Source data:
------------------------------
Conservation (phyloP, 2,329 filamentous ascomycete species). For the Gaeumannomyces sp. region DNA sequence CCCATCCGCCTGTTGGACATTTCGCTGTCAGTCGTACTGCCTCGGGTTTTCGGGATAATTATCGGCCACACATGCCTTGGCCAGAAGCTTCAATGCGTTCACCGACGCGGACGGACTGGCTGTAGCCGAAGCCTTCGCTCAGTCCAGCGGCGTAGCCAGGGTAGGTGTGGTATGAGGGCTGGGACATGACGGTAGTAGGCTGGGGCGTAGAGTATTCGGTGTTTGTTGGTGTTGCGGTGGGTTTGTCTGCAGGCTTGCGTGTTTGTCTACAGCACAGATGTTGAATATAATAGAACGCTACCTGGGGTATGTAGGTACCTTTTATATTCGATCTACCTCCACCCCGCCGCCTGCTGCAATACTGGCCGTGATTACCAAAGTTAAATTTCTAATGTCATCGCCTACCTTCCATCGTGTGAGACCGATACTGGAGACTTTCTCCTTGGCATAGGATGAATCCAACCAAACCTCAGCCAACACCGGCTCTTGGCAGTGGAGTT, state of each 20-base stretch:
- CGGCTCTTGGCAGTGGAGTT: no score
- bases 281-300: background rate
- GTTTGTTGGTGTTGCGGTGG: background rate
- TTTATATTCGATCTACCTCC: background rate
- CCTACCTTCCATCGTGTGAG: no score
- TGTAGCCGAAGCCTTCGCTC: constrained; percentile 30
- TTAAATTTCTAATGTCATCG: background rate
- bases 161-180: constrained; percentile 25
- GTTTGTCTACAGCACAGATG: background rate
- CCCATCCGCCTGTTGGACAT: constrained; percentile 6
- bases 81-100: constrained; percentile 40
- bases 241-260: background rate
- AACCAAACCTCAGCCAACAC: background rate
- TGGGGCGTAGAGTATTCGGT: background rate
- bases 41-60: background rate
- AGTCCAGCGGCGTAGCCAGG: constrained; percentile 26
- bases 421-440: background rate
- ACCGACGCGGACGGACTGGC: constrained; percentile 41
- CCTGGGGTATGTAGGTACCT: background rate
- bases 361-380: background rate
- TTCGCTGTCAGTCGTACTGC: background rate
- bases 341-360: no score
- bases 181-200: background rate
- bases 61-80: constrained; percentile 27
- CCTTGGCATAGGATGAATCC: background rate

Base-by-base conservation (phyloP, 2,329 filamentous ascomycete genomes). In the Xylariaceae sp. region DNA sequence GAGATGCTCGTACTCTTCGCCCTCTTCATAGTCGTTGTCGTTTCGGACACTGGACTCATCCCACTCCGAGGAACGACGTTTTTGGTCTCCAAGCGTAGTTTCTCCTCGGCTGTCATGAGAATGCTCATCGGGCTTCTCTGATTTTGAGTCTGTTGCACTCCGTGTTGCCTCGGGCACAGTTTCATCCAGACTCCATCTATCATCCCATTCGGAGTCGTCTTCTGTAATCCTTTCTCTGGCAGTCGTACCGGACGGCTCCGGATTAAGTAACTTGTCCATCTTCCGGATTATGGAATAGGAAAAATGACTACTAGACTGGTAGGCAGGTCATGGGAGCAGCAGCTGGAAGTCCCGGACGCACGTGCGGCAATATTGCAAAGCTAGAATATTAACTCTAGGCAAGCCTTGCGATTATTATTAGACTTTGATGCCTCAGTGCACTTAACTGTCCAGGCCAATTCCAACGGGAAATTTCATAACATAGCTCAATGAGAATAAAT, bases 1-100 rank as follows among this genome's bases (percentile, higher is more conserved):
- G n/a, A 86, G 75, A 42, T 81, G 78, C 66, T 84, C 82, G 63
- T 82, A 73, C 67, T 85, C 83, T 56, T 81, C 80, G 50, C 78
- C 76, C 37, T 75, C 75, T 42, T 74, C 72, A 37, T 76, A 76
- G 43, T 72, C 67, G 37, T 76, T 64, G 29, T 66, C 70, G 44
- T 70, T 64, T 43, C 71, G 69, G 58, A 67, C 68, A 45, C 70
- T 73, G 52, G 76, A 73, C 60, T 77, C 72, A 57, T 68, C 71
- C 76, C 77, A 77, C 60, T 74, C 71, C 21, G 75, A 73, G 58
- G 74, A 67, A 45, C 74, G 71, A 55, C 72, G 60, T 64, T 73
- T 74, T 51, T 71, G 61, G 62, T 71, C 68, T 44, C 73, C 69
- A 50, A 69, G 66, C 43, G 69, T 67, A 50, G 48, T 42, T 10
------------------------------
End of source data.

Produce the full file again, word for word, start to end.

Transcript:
Conservation (phyloP, 2,329 filamentous ascomycete species). For the Gaeumannomyces sp. region DNA sequence CCCATCCGCCTGTTGGACATTTCGCTGTCAGTCGTACTGCCTCGGGTTTTCGGGATAATTATCGGCCACACATGCCTTGGCCAGAAGCTTCAATGCGTTCACCGACGCGGACGGACTGGCTGTAGCCGAAGCCTTCGCTCAGTCCAGCGGCGTAGCCAGGGTAGGTGTGGTATGAGGGCTGGGACATGACGGTAGTAGGCTGGGGCGTAGAGTATTCGGTGTTTGTTGGTGTTGCGGTGGGTTTGTCTGCAGGCTTGCGTGTTTGTCTACAGCACAGATGTTGAATATAATAGAACGCTACCTGGGGTATGTAGGTACCTTTTATATTCGATCTACCTCCACCCCGCCGCCTGCTGCAATACTGGCCGTGATTACCAAAGTTAAATTTCTAATGTCATCGCCTACCTTCCATCGTGTGAGACCGATACTGGAGACTTTCTCCTTGGCATAGGATGAATCCAACCAAACCTCAGCCAACACCGGCTCTTGGCAGTGGAGTT, state of each 20-base stretch:
- CGGCTCTTGGCAGTGGAGTT: no score
- bases 281-300: background rate
- GTTTGTTGGTGTTGCGGTGG: background rate
- TTTATATTCGATCTACCTCC: background rate
- CCTACCTTCCATCGTGTGAG: no score
- TGTAGCCGAAGCCTTCGCTC: constrained; percentile 30
- TTAAATTTCTAATGTCATCG: background rate
- bases 161-180: constrained; percentile 25
- GTTTGTCTACAGCACAGATG: background rate
- CCCATCCGCCTGTTGGACAT: constrained; percentile 6
- bases 81-100: constrained; percentile 40
- bases 241-260: background rate
- AACCAAACCTCAGCCAACAC: background rate
- TGGGGCGTAGAGTATTCGGT: background rate
- bases 41-60: background rate
- AGTCCAGCGGCGTAGCCAGG: constrained; percentile 26
- bases 421-440: background rate
- ACCGACGCGGACGGACTGGC: constrained; percentile 41
- CCTGGGGTATGTAGGTACCT: background rate
- bases 361-380: background rate
- TTCGCTGTCAGTCGTACTGC: background rate
- bases 341-360: no score
- bases 181-200: background rate
- bases 61-80: constrained; percentile 27
- CCTTGGCATAGGATGAATCC: background rate

Base-by-base conservation (phyloP, 2,329 filamentous ascomycete genomes). In the Xylariaceae sp. region DNA sequence GAGATGCTCGTACTCTTCGCCCTCTTCATAGTCGTTGTCGTTTCGGACACTGGACTCATCCCACTCCGAGGAACGACGTTTTTGGTCTCCAAGCGTAGTTTCTCCTCGGCTGTCATGAGAATGCTCATCGGGCTTCTCTGATTTTGAGTCTGTTGCACTCCGTGTTGCCTCGGGCACAGTTTCATCCAGACTCCATCTATCATCCCATTCGGAGTCGTCTTCTGTAATCCTTTCTCTGGCAGTCGTACCGGACGGCTCCGGATTAAGTAACTTGTCCATCTTCCGGATTATGGAATAGGAAAAATGACTACTAGACTGGTAGGCAGGTCATGGGAGCAGCAGCTGGAAGTCCCGGACGCACGTGCGGCAATATTGCAAAGCTAGAATATTAACTCTAGGCAAGCCTTGCGATTATTATTAGACTTTGATGCCTCAGTGCACTTAACTGTCCAGGCCAATTCCAACGGGAAATTTCATAACATAGCTCAATGAGAATAAAT, bases 1-100 rank as follows among this genome's bases (percentile, higher is more conserved):
- G n/a, A 86, G 75, A 42, T 81, G 78, C 66, T 84, C 82, G 63
- T 82, A 73, C 67, T 85, C 83, T 56, T 81, C 80, G 50, C 78
- C 76, C 37, T 75, C 75, T 42, T 74, C 72, A 37, T 76, A 76
- G 43, T 72, C 67, G 37, T 76, T 64, G 29, T 66, C 70, G 44
- T 70, T 64, T 43, C 71, G 69, G 58, A 67, C 68, A 45, C 70
- T 73, G 52, G 76, A 73, C 60, T 77, C 72, A 57, T 68, C 71
- C 76, C 77, A 77, C 60, T 74, C 71, C 21, G 75, A 73, G 58
- G 74, A 67, A 45, C 74, G 71, A 55, C 72, G 60, T 64, T 73
- T 74, T 51, T 71, G 61, G 62, T 71, C 68, T 44, C 73, C 69
- A 50, A 69, G 66, C 43, G 69, T 67, A 50, G 48, T 42, T 10